The 220,000m3 of RCC was placed during February-December 2000; change to the sloped layer method was made once the dam reached 15m height. It produced a 50% increase in placing rate and a considerable saving in costs.
The use of the method is the first known use outside of China, where it was developed during the construction of the 130m high Jiangya Dam in 1997-8. The sloping of the 300mm thick layers of RCC across the dam from bank to bank at grades between 5-8% ensures subsequent layers of RCC can be placed within the initial set time of the lower layer and hence the RCC is monolithic across the lift joint.
This paper briefly describes the project in Jordan and then gives specific details of the use of the sloped layer method. Typical results from the quality control testing during placement and subsequent coring and testing of the lift joints are also provided. The benefits of its use in adverse climatic conditions, such as extreme heat or rainfall and the ways it can be integrated with forming the upstream-downstream slope are also discussed.
The sloped layer method is a significant advancement, particularly for large structures, where lift joint cohesion, tensile resistance and RCC placing rates are vitally important.
This paper provides an insight into the management of reservoirs under drought conditions within the new water management frameworks established under the Council of Australian Governments (COAG) Water Reforms. Traditional approaches to the sharing of available supplies during drought are no longer appropriate as the roles of the resource regulator, infrastructure operator, and Government have been separated in the interests of providing certainty for water users and the environment. Recent experiences during drought in the Upper Mary River system near Gympie in Queensland has demonstrated the need to ensure the robustness of water sharing rules for reservoirs under the new framework if certainty is to be delivered.
Garth Barnbaum and Robert Bell
Hydro Tasmania has recently upgraded the control systems for the spillway gates of three of its dams, Clark Dam, Meadowbank Dam and Liapootah Dam. The upgrades followed internal reliability assessments that highlighted high reliance on operator attendance, single points of failure and operational difficulties on each of the three gate systems.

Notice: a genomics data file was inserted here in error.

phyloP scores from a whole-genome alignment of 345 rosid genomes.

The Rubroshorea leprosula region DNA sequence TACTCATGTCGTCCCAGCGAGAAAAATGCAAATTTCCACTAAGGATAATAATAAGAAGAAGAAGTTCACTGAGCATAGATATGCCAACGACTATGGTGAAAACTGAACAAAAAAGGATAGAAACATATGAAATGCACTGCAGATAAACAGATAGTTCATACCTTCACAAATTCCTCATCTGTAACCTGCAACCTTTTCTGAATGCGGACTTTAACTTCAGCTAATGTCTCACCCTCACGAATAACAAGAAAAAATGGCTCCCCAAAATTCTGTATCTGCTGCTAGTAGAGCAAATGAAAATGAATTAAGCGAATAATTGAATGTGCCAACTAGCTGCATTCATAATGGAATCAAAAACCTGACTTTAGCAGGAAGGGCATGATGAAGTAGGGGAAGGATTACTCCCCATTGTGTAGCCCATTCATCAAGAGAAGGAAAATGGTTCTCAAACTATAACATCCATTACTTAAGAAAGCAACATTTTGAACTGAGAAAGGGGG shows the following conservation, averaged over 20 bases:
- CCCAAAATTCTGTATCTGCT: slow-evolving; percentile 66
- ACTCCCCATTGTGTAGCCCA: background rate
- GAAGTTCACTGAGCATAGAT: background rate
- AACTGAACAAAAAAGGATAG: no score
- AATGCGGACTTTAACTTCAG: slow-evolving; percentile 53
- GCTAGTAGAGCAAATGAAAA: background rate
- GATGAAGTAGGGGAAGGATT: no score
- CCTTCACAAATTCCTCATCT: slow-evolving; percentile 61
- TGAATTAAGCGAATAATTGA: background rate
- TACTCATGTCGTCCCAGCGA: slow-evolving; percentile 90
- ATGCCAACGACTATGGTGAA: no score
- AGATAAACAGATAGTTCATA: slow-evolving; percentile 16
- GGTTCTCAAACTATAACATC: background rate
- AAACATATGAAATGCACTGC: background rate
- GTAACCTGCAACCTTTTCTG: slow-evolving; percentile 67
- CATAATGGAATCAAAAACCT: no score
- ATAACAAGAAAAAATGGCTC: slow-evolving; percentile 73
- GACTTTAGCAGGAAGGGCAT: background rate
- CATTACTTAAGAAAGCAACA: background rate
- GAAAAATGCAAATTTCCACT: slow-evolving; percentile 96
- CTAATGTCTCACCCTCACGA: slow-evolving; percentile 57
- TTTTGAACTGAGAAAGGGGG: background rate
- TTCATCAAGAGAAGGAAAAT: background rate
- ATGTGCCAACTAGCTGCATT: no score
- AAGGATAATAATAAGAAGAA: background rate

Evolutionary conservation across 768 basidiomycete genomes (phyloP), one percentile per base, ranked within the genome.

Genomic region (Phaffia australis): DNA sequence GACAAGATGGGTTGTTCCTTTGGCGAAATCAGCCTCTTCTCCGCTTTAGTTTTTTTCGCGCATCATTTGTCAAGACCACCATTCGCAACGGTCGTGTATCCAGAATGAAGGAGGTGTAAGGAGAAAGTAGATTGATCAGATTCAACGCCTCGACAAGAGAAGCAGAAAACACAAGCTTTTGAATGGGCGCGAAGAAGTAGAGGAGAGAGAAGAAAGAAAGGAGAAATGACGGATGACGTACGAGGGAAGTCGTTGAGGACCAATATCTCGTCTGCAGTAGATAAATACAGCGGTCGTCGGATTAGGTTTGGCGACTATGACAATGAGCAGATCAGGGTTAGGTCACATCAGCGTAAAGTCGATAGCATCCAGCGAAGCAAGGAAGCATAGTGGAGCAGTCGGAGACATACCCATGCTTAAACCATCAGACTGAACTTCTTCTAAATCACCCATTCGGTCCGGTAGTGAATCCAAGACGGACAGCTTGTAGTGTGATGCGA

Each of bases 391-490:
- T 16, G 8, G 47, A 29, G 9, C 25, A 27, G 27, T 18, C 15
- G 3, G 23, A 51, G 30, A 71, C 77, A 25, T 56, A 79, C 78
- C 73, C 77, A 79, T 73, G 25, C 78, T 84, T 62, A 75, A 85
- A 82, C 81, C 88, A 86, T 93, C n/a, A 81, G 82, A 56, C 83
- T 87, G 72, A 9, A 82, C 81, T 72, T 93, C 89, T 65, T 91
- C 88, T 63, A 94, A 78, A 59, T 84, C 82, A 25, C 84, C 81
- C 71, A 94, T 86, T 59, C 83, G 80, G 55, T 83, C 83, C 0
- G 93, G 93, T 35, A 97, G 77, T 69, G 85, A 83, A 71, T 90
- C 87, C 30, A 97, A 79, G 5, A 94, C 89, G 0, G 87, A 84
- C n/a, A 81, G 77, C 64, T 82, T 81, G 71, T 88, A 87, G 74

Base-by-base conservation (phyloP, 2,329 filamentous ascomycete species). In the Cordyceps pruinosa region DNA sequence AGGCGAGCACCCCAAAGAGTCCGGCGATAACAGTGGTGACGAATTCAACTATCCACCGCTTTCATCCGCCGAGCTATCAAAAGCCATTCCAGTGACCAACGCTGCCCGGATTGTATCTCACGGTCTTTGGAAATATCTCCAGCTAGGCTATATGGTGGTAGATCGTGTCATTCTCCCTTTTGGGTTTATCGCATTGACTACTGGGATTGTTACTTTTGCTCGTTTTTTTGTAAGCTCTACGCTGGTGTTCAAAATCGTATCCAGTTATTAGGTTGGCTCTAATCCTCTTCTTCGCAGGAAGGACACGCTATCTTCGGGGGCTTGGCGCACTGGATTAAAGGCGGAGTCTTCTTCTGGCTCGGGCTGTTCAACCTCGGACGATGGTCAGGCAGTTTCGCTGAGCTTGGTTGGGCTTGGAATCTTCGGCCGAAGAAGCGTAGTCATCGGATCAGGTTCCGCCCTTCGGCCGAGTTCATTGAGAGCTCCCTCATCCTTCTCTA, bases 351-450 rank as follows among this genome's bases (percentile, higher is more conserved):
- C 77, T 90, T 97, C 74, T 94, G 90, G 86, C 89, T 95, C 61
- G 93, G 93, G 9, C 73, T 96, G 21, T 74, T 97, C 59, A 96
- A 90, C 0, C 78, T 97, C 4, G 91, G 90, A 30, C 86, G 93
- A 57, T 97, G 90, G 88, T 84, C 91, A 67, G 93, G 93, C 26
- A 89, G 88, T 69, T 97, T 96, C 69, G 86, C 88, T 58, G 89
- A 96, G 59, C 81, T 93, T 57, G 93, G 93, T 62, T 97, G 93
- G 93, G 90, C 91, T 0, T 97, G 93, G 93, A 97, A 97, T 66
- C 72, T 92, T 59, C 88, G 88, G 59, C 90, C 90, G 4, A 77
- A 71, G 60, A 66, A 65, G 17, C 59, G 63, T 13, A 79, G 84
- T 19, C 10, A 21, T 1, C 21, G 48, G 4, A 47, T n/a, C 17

The three gates are of contrasting types. Clark Dam Spillway Gates are submerged orifice type radial gates, operated by wire rope hoists. Meadowbank Crest Gates are flap type gates, held by 10 hydraulic cylinders per gate, a design that has had a difficult operating history. Liapootah is a floating drum gate. The upgrades for each gate therefore required different solutions, albeit within a common basis of design framework. The solutions arrived at are innovative, and meet or exceed worlds best practice.
All three gates are now fully automatic, with PLC control. The use of PLC’s significantly enhances the reliability of the gates. Extensive use is also made of the PLC in monitoring key systems. For example, an impossibly rapid lake level rise detected by one transducer, but not its duplicate, will be alarmed but ignored to avoid unnecessary discharge. All systems incorporate appropriate redundancy. The PLC systems also provide some automatic functional testing functionality and enhance remote alarms and local fault finding.
Mechanical systems were modified to facilitate automation and increase reliability. Stand by power sources used include auto-start diesel genset, DC batteries and a micro hydro generator.
The design and implementation of each of the upgrades was carried out by the Electrical and Mechanical Group of Hydro Tasmania’s Consulting Division, in conjunction with Generation Division’s Project Management Group.